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Flash Review Journal 1, 4-28: Across the Great Divide
Whole Lotta Change Migrating Across Asia & US

By Maura Nguyen Donohue
Copyright 2005 Maura Nguyen Donohue

NEW YORK -- When dancers from the Royal University of Fine Arts (RUFA) in Phnom Penh last appeared in New York it was impossible to discuss the work without primarily addressing the historical context of the arts and artists who survived the genocide of the Khmer Rouge. It was the main story: the need to preserve a form almost entirely wiped out along with the approximately 1.7 million Cambodians killed during the four-year slaughter. Last week at the Joyce Theater, Sophiline Cheam Shapiro, a member of the first generation to graduate from RUFA after Pol Pot's reign, trumpeted a challenging call with her program "Seasons of Migration," performed by a troupe of dancers from RUFA. This time the running back story is about the need to rejuvenate the tradition through the creation of original works and the subsequent hurdles this gifted choreographer faces both here and in Cambodia.

I met Sophiline two years ago in New Delhi. She and I were both part of a contingent of Asian American artists observing the Asian Women's Theater Festival. Actually, we shared a hotel room, though I rarely saw Sophiline as she was also performing her solo "The Glass Box," aiding the troupe of actors from Cambodia's National Theater and discussing "Samritechak," her Khmer dance drama version of "Othello," on a panel. Despite her humble, almost diminutive, manner it became very clear to me that this woman was highly driven, very knowledgeable and probably really stubborn. She served on the faculty of RUFA from 1988 to 1991 before immigrating to the US, studying dance ethnology at UCLA and founding the Khmer Arts Academy in Long Beach, California.

Sophiline's proclivity towards original, and subsequently contemporary works has ruffled quite a few feathers back in Cambodia. She's been accused of destroying the form. Meanwhile, here in the US her work is met mostly with great appreciation but not much understanding. I don't expect that most of the members of the packed house at the Joyce Saturday night noticed great differences between the centuries-old dance drama "Ream Eyso & Moni Mekhala" and the work juxtaposed against it after the intermission, "Seasons of Migration." Anyone who didn't read the program or any of the press previews wouldn't catch a difference in movement vocabulary or costuming that would hint at the work's modern, and apparently subversive, approach. But those who are looking would see shifts in staging, pacing and performance that tag the piece as subtly new and different.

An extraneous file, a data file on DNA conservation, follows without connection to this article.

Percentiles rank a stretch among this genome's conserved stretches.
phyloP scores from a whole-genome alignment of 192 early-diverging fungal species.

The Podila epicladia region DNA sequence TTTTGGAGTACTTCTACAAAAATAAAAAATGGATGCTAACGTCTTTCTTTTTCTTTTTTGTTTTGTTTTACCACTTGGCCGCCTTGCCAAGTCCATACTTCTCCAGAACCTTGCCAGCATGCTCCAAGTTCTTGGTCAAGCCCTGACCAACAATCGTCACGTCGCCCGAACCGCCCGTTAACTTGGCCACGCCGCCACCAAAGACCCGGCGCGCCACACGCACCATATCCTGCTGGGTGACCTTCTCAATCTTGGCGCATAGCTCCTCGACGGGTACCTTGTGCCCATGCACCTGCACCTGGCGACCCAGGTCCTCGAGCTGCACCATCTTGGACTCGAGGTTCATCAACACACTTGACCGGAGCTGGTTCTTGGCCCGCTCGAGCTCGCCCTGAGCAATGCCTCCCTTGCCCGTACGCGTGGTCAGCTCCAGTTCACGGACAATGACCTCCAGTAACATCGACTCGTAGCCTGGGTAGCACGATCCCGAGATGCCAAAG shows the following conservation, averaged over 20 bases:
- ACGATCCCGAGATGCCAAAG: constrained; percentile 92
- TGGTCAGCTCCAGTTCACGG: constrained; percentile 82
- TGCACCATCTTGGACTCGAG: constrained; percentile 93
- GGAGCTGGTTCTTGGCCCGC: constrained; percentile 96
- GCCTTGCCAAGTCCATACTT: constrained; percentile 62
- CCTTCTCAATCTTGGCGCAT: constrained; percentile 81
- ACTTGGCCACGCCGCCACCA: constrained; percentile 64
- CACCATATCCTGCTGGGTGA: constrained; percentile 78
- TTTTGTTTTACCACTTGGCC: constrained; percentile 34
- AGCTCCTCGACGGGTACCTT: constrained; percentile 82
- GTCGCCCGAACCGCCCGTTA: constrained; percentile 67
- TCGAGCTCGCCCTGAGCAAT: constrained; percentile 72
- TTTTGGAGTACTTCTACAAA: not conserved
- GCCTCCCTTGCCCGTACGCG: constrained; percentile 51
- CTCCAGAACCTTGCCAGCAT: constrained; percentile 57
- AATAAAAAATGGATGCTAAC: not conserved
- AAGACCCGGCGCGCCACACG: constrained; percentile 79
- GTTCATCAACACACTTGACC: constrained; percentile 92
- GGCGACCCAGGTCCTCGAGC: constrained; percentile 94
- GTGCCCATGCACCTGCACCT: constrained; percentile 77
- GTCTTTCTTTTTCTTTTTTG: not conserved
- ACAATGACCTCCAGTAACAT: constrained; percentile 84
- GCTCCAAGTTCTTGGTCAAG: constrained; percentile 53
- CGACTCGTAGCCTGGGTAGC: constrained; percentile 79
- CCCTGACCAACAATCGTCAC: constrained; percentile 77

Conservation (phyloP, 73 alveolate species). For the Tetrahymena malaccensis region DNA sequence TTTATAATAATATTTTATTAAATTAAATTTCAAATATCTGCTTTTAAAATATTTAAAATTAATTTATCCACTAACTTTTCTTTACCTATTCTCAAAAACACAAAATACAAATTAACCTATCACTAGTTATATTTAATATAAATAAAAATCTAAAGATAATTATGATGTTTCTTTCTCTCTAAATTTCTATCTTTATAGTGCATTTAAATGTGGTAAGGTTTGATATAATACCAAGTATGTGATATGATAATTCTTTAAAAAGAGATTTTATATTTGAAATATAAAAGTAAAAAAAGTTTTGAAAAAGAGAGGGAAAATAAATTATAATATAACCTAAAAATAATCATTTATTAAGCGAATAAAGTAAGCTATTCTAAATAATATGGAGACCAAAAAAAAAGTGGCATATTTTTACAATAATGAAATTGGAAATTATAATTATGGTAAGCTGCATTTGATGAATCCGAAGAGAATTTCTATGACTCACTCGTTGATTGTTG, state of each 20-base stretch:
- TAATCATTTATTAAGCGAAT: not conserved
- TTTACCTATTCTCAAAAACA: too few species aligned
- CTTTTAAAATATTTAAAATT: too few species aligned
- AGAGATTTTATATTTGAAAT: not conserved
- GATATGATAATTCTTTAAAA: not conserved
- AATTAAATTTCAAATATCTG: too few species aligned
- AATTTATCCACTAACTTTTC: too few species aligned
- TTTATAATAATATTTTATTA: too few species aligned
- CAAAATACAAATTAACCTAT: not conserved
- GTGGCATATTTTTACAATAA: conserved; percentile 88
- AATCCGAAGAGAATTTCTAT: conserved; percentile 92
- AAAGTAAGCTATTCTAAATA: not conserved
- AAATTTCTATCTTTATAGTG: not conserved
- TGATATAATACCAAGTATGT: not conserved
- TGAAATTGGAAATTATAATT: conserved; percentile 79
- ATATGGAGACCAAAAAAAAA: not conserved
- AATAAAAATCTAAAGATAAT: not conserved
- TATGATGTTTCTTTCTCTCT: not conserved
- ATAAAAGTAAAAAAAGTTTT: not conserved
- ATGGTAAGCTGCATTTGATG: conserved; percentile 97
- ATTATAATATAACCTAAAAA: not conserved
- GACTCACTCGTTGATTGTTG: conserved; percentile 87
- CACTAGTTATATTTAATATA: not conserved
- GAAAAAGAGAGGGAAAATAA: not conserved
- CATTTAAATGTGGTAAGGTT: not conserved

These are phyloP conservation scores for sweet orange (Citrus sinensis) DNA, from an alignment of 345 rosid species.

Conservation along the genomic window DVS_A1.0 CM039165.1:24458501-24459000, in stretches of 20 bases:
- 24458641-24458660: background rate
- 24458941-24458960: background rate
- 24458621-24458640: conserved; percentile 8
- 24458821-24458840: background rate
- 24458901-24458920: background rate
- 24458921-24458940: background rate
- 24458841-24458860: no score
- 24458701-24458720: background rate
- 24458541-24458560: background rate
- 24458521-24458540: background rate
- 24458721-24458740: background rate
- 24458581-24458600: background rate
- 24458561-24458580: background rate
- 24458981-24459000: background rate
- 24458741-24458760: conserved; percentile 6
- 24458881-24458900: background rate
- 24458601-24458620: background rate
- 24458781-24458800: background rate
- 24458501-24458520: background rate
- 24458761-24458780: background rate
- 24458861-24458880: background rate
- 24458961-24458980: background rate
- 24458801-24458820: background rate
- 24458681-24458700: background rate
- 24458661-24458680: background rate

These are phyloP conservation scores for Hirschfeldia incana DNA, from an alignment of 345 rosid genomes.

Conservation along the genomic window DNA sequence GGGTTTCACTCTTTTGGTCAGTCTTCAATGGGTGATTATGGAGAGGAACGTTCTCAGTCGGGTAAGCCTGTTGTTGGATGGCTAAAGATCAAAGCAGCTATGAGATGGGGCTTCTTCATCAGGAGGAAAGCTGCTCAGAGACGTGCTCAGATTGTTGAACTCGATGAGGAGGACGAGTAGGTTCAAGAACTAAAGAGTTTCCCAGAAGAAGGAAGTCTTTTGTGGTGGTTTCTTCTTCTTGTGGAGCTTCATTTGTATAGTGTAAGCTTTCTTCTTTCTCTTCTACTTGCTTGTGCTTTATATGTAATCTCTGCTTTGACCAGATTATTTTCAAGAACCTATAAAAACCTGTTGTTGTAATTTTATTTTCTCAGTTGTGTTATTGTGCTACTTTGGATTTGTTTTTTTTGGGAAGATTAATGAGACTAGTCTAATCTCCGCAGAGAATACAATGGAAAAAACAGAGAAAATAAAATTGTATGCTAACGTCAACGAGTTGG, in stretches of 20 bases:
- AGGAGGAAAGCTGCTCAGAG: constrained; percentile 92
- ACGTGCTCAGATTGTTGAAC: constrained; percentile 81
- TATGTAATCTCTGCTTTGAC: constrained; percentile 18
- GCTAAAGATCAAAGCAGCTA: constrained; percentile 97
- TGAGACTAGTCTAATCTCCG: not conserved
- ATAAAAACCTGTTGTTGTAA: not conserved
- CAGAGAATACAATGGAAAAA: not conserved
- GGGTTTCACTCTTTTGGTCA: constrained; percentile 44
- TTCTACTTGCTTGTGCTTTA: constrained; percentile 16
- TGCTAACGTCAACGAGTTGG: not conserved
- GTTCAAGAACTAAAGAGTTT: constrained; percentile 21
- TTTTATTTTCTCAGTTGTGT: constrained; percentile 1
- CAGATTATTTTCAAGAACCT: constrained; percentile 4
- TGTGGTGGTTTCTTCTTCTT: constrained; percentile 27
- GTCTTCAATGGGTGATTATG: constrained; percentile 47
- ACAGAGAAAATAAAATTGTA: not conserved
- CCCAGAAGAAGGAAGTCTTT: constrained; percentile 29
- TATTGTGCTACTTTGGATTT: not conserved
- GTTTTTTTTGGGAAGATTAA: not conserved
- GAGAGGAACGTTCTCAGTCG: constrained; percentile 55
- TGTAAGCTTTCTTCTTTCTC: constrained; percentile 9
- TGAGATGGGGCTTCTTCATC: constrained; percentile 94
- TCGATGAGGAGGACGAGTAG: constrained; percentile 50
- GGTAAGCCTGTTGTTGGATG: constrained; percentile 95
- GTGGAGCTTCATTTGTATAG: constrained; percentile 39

Last November I travelled to Cambodia for part of a three-week Dance Theater Workshop Mekong Project residency. Artists from the US, Cambodia, China, Laos, Myanmar, Thailand and Vietnam gathered to share their work and collaborate together. In Cambodia, at a previous residency in Thailand, during the New Delhi festival, and with artists I've met in Japan, collaborated with in Vietnam, reviewed in Hong Kong and interviewed across the US I've enjoyed and observed an ongoing discussion with and among my peers throughout Asia and the US about contemporary work. Many Asian artists trained primarily in western -- and thus contemporary -- forms borrow from or perhaps return to tradition as a way of enhancing their work. Those who are trained in traditional forms often eventually are pulled into "contemporary" circles and projects -- sometimes simply because that's where opportunities lie, others because they are young and new is cool and the world is shrinking. Generally though, it ends up being mere imitation no matter which direction the artist is coming from. Classical dancers laugh at modern ones when they try to incorporate traditional elements; modern artists scoff at work that barely resembles our revered Cutting Edge. Those who can succeed need deep insight into both tradition and innovation and not just the superficial trappings.